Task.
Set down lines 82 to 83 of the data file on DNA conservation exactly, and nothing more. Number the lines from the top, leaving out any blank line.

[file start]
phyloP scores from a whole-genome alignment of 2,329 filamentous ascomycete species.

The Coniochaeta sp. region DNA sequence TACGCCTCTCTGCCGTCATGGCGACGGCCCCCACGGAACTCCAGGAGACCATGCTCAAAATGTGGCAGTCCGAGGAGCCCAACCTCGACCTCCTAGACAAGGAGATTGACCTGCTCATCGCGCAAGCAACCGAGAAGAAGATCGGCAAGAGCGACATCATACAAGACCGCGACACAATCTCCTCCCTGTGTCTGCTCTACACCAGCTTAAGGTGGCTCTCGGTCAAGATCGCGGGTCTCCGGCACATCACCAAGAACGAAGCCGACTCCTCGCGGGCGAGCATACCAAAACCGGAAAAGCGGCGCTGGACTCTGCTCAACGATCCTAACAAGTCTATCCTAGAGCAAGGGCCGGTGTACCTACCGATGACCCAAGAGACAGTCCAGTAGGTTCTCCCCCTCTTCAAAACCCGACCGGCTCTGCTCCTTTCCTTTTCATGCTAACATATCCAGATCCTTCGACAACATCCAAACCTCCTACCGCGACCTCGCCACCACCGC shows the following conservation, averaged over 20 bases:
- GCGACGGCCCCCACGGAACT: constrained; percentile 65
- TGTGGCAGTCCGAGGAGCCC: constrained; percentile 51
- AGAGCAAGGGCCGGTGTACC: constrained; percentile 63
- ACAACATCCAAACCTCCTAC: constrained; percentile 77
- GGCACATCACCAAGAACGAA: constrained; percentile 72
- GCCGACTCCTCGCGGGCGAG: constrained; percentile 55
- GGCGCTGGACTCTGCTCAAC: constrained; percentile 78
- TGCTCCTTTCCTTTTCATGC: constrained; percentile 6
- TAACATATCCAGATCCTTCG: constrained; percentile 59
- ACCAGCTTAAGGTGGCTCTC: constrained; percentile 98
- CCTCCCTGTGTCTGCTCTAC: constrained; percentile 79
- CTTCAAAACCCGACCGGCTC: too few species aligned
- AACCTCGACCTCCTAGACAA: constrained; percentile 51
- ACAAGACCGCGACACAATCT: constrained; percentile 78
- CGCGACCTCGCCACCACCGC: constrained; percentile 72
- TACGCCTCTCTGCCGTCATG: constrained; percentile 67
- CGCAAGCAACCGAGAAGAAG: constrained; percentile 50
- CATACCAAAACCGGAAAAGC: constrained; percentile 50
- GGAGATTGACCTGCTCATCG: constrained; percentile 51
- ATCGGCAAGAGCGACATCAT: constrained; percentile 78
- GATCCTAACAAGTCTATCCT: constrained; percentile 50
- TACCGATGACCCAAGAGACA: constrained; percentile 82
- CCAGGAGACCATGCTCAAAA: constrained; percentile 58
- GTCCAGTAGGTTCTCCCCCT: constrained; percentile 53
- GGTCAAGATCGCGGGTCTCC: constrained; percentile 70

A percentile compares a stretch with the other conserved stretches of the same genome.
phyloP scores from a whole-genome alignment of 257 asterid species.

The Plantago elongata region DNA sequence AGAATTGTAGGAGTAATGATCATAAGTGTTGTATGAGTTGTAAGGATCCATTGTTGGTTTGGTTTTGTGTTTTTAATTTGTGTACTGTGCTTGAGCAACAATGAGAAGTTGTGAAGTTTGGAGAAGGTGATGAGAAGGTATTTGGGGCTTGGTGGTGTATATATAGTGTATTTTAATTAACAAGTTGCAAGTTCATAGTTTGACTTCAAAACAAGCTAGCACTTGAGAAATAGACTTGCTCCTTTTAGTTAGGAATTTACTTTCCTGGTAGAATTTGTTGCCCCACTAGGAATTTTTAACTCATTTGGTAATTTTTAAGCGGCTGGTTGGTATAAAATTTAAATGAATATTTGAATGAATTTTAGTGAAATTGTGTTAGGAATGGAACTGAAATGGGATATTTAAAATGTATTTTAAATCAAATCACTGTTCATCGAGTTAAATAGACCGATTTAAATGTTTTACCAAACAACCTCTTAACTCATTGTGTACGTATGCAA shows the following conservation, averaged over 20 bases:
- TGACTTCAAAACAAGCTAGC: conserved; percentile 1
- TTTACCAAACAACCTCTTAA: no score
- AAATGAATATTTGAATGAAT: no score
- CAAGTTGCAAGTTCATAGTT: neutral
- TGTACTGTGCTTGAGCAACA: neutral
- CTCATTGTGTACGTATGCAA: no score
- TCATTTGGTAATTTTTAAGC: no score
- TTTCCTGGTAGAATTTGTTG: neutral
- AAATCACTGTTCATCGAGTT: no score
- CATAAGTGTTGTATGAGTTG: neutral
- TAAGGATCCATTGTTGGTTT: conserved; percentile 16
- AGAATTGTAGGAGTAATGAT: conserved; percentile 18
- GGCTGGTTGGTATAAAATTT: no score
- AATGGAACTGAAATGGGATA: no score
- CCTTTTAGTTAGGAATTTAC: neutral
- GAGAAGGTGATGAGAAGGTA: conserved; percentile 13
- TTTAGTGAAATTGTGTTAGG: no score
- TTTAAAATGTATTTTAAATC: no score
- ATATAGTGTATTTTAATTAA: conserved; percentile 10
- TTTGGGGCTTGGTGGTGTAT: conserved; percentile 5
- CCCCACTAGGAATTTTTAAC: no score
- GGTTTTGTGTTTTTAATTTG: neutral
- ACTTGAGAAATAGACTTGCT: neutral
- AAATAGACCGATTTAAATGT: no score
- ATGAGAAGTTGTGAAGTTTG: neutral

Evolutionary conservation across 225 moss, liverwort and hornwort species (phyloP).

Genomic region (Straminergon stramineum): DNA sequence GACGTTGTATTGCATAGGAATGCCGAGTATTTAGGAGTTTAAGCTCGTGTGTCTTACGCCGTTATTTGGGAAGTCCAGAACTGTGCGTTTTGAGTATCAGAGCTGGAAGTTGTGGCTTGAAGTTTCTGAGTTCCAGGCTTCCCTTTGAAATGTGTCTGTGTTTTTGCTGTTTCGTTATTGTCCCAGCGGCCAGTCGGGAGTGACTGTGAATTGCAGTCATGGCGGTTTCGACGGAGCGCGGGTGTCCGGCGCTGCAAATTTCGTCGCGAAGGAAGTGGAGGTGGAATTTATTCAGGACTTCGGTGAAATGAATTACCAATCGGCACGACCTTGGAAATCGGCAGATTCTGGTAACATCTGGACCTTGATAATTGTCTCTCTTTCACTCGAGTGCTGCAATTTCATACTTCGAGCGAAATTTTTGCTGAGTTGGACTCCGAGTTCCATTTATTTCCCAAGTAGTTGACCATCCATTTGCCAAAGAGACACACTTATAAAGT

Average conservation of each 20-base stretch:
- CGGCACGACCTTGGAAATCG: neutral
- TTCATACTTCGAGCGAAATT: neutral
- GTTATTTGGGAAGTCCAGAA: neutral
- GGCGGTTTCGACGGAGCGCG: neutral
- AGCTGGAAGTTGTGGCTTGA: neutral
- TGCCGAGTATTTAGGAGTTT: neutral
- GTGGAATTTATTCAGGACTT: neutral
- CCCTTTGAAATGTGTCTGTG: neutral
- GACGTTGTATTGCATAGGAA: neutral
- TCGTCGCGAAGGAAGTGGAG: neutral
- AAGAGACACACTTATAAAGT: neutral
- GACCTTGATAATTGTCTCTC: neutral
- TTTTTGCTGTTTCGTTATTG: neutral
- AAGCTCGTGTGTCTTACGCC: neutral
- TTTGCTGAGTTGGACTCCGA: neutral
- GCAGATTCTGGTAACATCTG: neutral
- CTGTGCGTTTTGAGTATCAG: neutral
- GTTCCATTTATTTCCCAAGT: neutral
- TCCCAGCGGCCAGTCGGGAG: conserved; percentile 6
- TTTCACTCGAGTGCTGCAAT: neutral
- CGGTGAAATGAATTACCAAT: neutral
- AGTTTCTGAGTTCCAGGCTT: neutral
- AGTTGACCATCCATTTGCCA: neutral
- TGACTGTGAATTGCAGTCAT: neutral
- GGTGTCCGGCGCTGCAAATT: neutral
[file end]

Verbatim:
- TGACTGTGAATTGCAGTCAT: neutral
- GGTGTCCGGCGCTGCAAATT: neutral